* denotes required field

Your Name: *



Gender: *

Personal Email: *

This will be your username

Password: *

Display Name: *

This will be what others see in social areas of the site.

Address: *










Phone Number:

School/University: *

Graduation Date: *

Date of Birth: *

ASDA Membership No:





Hi returning User! please login with Facebook credentials where Facebook Username is same as THENEXTDDS Username.






Posted by:

THE NEXTDDS Student Ambassador Blogs

Back to Basics

 Permanent link   All Posts

I recently began a 6-week clinical rotation at Salud clinic in Longmont, Colorado. On my first day, after I performed my clinical examination, I presented my treatment plan to my preceptor. After she performed her own exam, the patient’s treatment plan looked entirely different. After listening to my preceptor’s rationales, it became clear to me that her treatment planning principles were significantly different from those we employ in my school clinic.


When it comes to something as fundamental as caries diagnosis, it’s surprising how much discrepancy there is among dentists about how to treat a lesion, or if a lesion should be treated at all. Although we may share the same foundational knowledge, our philosophies can vary greatly. And so, it is important to review concepts from our first year of dental school, including adhesion and bonding chemistry, ideal preparation shapes, and even proper ergonomics to establish a baseline. These topics will continue to be relevant throughout our dental practice, and help us make tough calls. There are a few simple ways to review your fundamentals:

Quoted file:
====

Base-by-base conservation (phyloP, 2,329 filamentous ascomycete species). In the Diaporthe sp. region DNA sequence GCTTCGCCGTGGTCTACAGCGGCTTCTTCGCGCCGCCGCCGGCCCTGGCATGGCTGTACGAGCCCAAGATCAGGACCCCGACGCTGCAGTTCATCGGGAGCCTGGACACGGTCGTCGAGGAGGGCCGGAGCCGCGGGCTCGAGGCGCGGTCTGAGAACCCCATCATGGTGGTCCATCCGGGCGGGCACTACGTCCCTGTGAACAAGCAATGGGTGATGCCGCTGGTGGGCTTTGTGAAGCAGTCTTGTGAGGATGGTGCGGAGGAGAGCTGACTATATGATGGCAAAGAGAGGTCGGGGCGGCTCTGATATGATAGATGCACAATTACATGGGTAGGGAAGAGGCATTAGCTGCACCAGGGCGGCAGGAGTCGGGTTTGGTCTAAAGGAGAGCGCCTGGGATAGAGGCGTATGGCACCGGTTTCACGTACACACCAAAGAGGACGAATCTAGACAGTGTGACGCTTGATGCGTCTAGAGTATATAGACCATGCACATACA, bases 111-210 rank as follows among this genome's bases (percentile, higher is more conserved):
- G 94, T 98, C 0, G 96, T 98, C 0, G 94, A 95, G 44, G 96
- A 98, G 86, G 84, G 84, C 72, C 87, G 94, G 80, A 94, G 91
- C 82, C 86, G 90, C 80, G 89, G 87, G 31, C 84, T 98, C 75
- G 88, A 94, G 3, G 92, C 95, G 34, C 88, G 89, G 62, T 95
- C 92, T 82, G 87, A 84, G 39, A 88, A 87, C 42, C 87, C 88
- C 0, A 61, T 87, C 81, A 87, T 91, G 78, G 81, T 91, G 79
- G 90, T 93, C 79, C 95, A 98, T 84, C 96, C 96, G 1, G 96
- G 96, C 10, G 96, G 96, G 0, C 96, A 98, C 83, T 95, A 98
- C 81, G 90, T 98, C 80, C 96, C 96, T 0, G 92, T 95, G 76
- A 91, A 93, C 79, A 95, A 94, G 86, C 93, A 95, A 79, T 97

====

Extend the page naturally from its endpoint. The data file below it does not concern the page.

1. Volunteer to be a teaching assistant for D1 or D2 pre-clinical courses

Being a T.A. requires you to know a broad base of information. Underclassmen will ask you to clarify tough concepts, which will challenge you to deepen your understanding of the topic.

2. Read dental journals and articles

Reading dental magazines such as ADA News, Dental Economics, or Dentistry Today will brief you on new studies that challenge popular thought.

3. Join study groups or discuss procedures with your colleagues

Discussions with your colleagues about how you perform procedures can help you systematically review your basics.

Reviewing your basics is essential to becoming the best clinician you can possibly be. Challenge yourself to think systematically, and to rely on scientific reasoning when making clinical decisions. By doing so, we create consistency in our practice, and make decisions based on a little more than just intuition.